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By: Dahlia Scheindlin http://972mag.com/polls-show-israelis-rational-about-policy-misguided-on-elections/61779/comment-page-1/#comment-97060 Tue, 11 Dec 2012 10:56:33 +0000 http://972mag.com/?p=61779#comment-97060 Joel – Actually the Peace Index doesn’t provide breakdowns by sector, only Arab and Jewish (but remember, this is a very small sample of Arabs). The Israel Democracy Index which is published annually provides some further breakdowns, although not specifically of electoral issues you mention. Still it’s a very good resource: http://en.idi.org.il/media/1365574/Index2012%20-%20Eng.pdf

A survey of mine is about to be released by Shaharit that also goes into depth about different sectors. If you contact me by regular email I’ll keep you posted about it.

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By: Joel_O http://972mag.com/polls-show-israelis-rational-about-policy-misguided-on-elections/61779/comment-page-1/#comment-97057 Tue, 11 Dec 2012 10:42:56 +0000 http://972mag.com/?p=61779#comment-97057 Right. Read before you open your mouth. :p Just opened The Peace Index and there we go…

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By: Joel_O http://972mag.com/polls-show-israelis-rational-about-policy-misguided-on-elections/61779/comment-page-1/#comment-97056 Tue, 11 Dec 2012 10:34:59 +0000 http://972mag.com/?p=61779#comment-97056 Dahlia,

Do you know of and could you point me to some polls that look at voting priorities in different segments of Israeli society? I would be very interested to know to what extent siocioeconomic / personal leadership / over ideology / habit / security / education / the conflict / etc issues are prioritized in voting behaviour.

My point is that we tend to assume that the stance to the conflict both among Israelies and Palestinians is the determining factor for support of various factions, but I’d like to see if and to what extent it actually is so.

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By: Aaron Gross http://972mag.com/polls-show-israelis-rational-about-policy-misguided-on-elections/61779/comment-page-1/#comment-97033 Tue, 11 Dec 2012 07:57:37 +0000 http://972mag.com/?p=61779#comment-97033 OK, I think I misunderstood your point before but I understand now. I think you’re saying, vote for a list like Hatnu`a that wants a peace agreement now (which I don’t), because they’ll lose anyway, but it will prepare for a real peace later.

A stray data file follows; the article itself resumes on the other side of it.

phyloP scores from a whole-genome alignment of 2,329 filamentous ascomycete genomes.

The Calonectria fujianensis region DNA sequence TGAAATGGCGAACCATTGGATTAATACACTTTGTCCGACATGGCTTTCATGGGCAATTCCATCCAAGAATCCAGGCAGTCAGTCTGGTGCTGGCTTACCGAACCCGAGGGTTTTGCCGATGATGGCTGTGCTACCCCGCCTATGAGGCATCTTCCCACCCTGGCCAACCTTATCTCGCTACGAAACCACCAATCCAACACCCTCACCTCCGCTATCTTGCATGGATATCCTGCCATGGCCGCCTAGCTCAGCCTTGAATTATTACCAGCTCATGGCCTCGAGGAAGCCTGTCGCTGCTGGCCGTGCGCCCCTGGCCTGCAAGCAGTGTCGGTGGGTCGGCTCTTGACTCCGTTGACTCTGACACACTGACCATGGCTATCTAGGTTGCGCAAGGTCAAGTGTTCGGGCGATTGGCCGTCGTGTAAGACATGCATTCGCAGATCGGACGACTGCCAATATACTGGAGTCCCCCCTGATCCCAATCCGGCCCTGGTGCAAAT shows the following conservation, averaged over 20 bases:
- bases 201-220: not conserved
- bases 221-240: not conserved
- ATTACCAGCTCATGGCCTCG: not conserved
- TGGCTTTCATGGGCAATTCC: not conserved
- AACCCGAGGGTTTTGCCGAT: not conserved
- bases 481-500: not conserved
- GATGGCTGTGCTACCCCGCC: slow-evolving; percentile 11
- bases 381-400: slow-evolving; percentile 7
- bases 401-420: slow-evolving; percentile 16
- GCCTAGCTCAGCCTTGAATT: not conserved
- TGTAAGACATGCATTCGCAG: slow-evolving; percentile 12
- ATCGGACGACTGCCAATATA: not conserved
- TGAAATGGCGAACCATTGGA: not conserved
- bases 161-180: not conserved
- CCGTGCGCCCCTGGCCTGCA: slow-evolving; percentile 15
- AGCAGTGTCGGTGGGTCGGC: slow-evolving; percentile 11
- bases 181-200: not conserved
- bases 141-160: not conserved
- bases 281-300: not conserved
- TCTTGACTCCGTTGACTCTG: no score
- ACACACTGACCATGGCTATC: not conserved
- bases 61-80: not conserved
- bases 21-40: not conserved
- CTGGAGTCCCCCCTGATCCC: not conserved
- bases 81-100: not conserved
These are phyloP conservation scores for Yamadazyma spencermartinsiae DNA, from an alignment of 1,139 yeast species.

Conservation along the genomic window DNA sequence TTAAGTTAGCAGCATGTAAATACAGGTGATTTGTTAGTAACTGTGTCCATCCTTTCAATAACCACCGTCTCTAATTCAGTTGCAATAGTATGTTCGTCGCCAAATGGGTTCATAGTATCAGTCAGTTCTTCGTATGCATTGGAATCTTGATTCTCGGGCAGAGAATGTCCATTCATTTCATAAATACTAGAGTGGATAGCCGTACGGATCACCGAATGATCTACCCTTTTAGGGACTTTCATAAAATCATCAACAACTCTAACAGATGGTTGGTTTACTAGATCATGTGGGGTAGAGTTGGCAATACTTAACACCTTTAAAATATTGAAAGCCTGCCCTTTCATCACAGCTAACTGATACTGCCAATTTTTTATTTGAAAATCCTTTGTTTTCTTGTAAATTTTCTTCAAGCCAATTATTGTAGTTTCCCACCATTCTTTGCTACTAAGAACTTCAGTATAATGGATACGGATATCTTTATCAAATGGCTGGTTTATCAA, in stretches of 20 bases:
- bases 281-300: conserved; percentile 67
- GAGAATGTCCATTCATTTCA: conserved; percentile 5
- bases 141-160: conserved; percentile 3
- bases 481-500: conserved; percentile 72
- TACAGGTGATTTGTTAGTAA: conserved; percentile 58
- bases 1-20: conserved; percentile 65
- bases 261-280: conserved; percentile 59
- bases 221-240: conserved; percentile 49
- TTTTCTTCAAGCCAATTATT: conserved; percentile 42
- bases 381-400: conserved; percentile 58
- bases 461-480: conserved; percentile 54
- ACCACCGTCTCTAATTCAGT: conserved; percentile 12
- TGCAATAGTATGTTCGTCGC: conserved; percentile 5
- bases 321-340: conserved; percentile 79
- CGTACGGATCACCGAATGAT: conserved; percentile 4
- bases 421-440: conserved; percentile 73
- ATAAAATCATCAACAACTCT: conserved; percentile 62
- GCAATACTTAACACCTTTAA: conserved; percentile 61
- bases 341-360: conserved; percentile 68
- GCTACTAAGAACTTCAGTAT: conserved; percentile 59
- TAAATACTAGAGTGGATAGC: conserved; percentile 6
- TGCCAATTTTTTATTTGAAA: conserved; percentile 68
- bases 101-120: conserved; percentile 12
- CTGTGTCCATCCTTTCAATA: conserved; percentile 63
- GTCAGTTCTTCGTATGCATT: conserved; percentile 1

I don’t accept that reasoning. I think that, domestically, there’s no preparation for peace needed. Israelis believe in land-for-peace, as they have for decades. If and when Israelis see that as feasible, there will be a huge wave of electoral support for the pro-peace parties. For good or ill (I’d say both), Israeli public opinion can change overnight in reaction to events.

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By: Piotr Berman http://972mag.com/polls-show-israelis-rational-about-policy-misguided-on-elections/61779/comment-page-1/#comment-97024 Tue, 11 Dec 2012 07:04:39 +0000 http://972mag.com/?p=61779#comment-97024 84% of Jewish Israelis feel that the last military operation is justified by the results, and 60% think that deterrence is the same or weaker in the aftermath.

Perhaps a significant percentage sees the excess of deterrence as a problem, and that problem was alleviated by the operation. With luck, subsequent operations (the next expected within a year) will move this even further. Eventually, the situation will stabilize like it happened with Hezbollah in Lebanon. (Equilibrium of deterrence.) From that point of view, the government not fulfilling its goals is a distinct plus.

A surprising corollary is that the country needs somewhat stupid government that achieves positive goals against its wishes.

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By: Aaron Gross http://972mag.com/polls-show-israelis-rational-about-policy-misguided-on-elections/61779/comment-page-1/#comment-97013 Tue, 11 Dec 2012 05:11:46 +0000 http://972mag.com/?p=61779#comment-97013 Greg, who is this opposition? Which party is trying to avoid a (false) peace agreement today, but set the ground for peace tomorrow?